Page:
In my opinion, anything that moves us forward from the current licensing position is to be welcomed. Yes, we all want a completely open MasterMap. That’s our shared goal. But how do we get there?

We’ve just seen the government task and resource itself to do something that can help us achieve that goal. It’s taken concerted effort by a number of people to get to this point. We should be focusing on what we all can do, right now, to help this process stay on track. Dismissing it as an already failed attempt isn’t helpful.

I think there’s a great deal that the community could do to engage with and support this process.

Here’s a few ideas of things of ways that we could inject some useful thinking into the process:

  • Can we pull together examples of where existing licensing restrictions are causing friction for UK businesses? Those of who us have been involved with open data have internalised many of these issues already, but we need to make sure they’re clearly understood by a wider audience
  • Can we do the same for local government data and services? There are loads of these too. Particularly compelling examples will be those that highlight where more open licensing can help improve local service delivery
  • Where could greater clarity around existing licensing arrangements help UK businesses, public sector and civil society organisations achieve greater impact? It often seems like some projects and local areas are able to achieve releases where others can’t.
  • Even if all of MasterMap were open tomorrow, it might still be difficult to access. No-one likes the current shopping cart model for accessing OS open data. What services would we expect from the OS and others that would make this data useful? I suspect this would go beyond “let me download some shapefiles”. We built some of these ideas into the OS Linked Data site. It still baffles me that you can’t find much OS data on the OS website.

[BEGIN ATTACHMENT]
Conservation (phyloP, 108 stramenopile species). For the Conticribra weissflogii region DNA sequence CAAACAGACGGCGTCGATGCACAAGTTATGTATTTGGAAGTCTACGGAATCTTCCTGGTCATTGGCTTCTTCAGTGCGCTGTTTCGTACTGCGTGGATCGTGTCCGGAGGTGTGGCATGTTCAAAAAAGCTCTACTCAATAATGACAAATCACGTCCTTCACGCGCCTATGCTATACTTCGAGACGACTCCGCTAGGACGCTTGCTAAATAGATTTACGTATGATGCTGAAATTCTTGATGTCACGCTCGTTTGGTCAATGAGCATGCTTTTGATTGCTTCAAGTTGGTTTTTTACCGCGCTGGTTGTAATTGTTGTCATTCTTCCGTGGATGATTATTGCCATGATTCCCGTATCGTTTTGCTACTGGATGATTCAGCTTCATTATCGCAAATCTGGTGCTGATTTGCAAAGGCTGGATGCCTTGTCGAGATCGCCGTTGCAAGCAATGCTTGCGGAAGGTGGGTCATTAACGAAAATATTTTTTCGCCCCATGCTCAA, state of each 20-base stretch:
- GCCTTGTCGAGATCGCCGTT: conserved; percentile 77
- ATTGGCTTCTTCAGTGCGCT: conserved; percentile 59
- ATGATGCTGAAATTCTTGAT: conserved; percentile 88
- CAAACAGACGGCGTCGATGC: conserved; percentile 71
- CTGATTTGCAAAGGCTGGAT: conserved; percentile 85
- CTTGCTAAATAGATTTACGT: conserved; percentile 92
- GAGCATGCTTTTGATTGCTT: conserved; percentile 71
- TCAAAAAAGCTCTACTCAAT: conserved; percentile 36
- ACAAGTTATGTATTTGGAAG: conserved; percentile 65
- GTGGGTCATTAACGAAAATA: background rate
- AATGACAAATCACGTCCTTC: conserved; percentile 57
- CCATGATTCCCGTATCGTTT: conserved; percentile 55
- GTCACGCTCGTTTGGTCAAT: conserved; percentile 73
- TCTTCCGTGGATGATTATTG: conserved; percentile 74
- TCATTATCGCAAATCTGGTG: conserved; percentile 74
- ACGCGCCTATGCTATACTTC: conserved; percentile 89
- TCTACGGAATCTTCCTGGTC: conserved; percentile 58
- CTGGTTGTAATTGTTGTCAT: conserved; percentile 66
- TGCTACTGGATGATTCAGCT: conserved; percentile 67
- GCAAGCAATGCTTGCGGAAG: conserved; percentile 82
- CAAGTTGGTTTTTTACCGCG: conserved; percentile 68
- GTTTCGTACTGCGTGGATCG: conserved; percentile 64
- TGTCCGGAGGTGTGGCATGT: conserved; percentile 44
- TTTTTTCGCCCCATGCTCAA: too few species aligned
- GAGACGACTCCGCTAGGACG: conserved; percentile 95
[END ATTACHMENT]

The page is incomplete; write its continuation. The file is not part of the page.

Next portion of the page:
• If all of MasterMap isn’t made open, then which elements of it would unlock the most value? Are there specific layers or data types that could reduce friction in important application areas?
  • Similarly, how could the existing OS open data be improved to make it more useful? Hint: currently all of the data is generalised and doesn’t have any stable identifiers at all.
  • What could the OS and others do to support the rest of us in annotating and improving their data assets? The OS switched off its TOID lookup service because no-one was using it. It wasn’t very good. So what would we expect that type of identifier service to do?
  • If there is more openly licensed data available, then how could it be usefully added to OpenStreetMap and used by the ecosystem of open geospatial tools that it is supporting?
  • We all want access to MasterMap because its a rich resource. What are the options available to ensure that the Ordnance Survey stays resourced to a level where we can retain it as a national asset? Are there reasonable compromises to be made between opening all the data and them offering some commercial services around it?
  • …etc, etc, etc.

Personally, I’m choosing to be optimistic. Let’s get to work to create the result we want to see.

Posted at 20:39